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Multiple conduits from house to garage (gas, electric, low voltage) : is there a separation rule?

mangler66 | Posted in GBA Pro Help on

I am pouring my frost walls tomorrow (London, Ontario), and I will be adding an 8″ sleeve 3′ down in both walls so I can run (3) separate 2.5″ conduits from the house to the garage (about 20′ between house and garage). Things I may be running through the conduits:

1 Natural gas
2 Electrical (to feed a 100 amp garage panel)
3 3/4″ cold water pex line (to feed garage taps and utility sinks)
4 1/2″ pex hot water line (to feed the utility sink)
5 (2) 1/2″ pex lines (supply and return) to supply the in slab heat from the main water heater
6 Low voltage lines (Cat5e, RG-6U)

As you can see, it can get crowded in there pretty quick. My main concern is will they allow me to run electrical and natural gas in the same 8″ sleeve (different conduits)? Is there a separation rule even when they are in different conduits? In walls low voltage stuff is usually 6″ away from high voltage wires, will that be an issue? I know they won’t let me run electrical and gas in the same conduit, but what about gas and low voltage (ethernet, cable)? Gas and water/radiant heat pipes? Looking for acceptablee combinations in the same 2.5″ conduit. I will run out of space quickly, especially if I want to insulate the hot water and radiant feed lines.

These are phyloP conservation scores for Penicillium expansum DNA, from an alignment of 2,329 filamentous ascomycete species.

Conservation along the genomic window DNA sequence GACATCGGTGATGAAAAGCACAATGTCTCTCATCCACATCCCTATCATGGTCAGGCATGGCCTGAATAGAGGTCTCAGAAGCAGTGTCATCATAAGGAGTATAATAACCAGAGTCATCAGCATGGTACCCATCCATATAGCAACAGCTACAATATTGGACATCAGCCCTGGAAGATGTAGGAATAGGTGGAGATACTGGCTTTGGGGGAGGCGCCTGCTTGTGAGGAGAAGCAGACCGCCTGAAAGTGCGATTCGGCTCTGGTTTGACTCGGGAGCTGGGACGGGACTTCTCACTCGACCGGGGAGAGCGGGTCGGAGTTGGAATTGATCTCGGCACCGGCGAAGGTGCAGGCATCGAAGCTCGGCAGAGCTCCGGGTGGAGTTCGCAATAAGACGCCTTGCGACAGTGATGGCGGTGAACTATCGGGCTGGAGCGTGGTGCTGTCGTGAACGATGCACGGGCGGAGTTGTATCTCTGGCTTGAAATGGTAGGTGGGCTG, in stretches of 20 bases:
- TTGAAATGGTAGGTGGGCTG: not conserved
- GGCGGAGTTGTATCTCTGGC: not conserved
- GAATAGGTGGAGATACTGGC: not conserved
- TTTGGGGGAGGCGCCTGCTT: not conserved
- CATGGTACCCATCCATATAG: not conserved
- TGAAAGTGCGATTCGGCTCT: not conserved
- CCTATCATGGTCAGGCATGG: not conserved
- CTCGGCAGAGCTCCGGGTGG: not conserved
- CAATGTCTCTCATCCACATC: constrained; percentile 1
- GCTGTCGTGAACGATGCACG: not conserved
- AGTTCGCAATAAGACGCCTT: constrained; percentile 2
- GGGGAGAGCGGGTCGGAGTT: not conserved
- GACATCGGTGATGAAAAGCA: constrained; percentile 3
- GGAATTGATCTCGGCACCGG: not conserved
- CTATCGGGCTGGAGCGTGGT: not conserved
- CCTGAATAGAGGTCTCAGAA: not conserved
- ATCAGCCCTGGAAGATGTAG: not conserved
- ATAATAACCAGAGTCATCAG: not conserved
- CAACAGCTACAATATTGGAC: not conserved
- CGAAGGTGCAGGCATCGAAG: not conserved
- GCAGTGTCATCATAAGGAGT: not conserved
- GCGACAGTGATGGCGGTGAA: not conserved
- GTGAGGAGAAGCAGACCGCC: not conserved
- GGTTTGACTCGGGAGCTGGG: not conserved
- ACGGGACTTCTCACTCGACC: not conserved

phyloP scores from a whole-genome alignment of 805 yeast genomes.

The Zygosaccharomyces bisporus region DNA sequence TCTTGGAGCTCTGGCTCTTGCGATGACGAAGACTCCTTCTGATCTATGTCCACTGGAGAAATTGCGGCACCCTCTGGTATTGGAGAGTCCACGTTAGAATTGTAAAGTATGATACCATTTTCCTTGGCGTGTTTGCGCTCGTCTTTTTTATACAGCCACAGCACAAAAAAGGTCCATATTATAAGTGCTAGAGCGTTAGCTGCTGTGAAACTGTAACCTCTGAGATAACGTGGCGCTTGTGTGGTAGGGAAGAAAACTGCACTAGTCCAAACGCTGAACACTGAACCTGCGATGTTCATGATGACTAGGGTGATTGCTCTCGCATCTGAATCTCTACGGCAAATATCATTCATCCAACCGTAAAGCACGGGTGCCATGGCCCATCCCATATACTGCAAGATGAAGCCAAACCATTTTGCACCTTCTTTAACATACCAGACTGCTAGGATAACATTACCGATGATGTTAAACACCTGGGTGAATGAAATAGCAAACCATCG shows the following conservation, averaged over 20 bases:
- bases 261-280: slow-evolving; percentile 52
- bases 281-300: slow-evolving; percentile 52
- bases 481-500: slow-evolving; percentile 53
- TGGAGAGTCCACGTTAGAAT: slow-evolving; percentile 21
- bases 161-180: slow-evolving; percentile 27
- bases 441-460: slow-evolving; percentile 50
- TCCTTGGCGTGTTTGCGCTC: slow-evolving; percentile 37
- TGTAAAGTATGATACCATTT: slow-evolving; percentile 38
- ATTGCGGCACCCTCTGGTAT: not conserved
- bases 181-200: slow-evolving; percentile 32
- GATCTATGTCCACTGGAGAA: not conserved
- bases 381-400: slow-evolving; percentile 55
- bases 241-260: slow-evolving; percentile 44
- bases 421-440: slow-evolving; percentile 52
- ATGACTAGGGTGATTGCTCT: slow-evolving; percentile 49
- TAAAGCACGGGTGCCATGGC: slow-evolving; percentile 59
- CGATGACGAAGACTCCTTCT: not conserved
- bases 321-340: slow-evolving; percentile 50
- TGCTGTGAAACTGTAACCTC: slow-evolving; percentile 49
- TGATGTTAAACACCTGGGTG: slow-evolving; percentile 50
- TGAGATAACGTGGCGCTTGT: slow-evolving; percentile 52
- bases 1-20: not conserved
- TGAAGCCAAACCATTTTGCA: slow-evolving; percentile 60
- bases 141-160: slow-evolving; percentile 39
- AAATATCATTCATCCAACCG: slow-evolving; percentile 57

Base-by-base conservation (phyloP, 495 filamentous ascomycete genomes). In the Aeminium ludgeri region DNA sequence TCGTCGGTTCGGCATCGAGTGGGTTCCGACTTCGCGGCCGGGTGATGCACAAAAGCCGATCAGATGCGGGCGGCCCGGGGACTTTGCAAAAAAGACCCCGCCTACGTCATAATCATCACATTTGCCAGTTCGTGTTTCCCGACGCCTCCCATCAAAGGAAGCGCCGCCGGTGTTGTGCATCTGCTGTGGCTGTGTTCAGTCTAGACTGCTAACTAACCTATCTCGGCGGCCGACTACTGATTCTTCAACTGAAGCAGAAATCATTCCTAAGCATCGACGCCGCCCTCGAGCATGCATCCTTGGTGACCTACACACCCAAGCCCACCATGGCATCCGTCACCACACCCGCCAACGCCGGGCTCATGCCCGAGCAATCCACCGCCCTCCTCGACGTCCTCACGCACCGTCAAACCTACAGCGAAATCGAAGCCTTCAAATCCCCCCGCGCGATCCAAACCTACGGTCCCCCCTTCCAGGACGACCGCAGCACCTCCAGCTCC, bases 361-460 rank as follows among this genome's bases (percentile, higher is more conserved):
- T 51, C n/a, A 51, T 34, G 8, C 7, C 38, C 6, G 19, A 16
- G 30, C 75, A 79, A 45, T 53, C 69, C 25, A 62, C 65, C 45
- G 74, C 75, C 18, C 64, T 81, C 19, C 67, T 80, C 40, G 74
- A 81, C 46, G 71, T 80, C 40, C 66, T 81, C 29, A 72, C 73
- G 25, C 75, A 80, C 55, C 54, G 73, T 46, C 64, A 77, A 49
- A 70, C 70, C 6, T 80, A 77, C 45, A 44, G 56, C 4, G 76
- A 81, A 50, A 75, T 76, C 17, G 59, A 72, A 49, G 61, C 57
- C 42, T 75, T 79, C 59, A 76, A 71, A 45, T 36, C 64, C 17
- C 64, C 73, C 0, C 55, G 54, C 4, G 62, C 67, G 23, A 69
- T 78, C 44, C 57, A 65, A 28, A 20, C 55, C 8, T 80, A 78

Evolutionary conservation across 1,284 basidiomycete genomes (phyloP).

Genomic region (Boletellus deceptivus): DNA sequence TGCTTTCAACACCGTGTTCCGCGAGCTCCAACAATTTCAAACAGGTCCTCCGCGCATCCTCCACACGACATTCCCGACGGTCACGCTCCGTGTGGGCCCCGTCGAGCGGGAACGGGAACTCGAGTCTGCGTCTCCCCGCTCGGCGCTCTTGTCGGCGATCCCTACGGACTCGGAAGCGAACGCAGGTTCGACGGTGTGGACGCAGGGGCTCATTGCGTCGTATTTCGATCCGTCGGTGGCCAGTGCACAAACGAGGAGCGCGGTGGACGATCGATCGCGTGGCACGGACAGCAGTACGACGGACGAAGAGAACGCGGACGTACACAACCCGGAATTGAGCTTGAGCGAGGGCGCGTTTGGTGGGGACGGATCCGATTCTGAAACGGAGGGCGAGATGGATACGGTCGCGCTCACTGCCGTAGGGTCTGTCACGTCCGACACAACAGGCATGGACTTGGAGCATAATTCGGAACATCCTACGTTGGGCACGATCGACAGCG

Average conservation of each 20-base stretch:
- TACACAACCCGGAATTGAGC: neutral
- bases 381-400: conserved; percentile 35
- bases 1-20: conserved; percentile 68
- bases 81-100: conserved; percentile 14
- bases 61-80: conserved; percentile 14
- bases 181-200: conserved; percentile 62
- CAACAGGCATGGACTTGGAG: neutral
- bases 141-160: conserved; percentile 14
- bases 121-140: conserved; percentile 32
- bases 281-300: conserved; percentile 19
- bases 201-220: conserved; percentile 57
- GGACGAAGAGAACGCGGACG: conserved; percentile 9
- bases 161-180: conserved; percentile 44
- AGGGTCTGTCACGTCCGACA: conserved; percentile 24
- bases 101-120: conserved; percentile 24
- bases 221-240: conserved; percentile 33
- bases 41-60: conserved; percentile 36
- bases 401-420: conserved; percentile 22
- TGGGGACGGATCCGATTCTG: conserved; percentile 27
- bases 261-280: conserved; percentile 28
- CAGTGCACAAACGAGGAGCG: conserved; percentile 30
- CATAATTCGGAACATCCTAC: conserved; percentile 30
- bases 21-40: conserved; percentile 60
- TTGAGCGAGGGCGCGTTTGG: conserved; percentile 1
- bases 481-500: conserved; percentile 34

Any advice on the grade/thickness/certification for the 2.5″ conduit? Mostly concerned about the main electrical line.

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  1. Expert Member

    "I don't know if they will let me"

    Mai Tai, You need to start talking to the "theys". That's how the process works. Well before it becomes a rush because you want to pour, you need to understand what is required. Getting advice on these types of things on the internet is asking for trouble.

  2. GBA Editor
    Martin Holladay | | #2

    Mai Tai,
    I agree with Malcolm. You need to talk to:
    1. Your local building inspector.
    2. Your local natural gas supplier.
    3. Your electrician.
    4. A representative from your local electric utility.
    5. Your telephone company.
    6. Your plumber.
    7. Your excavation contractor.
    8. Your architect and engineer (if your project has these professionals).

  3. mangler66 | | #3

    Given the current state of the construction industry here, I'm afraid I' m on my own until the foundation is complete. I found a well written guide for Puget Sound utility in Cali that highlights separation between gas, electrical and TV/ phone. They mandate 12" horizontal separation in the same trench( with or without conduit, which is odd). I ended up using (3) 3 in sleeves, 18 inches apart. This should cover any Canadian safety factor.

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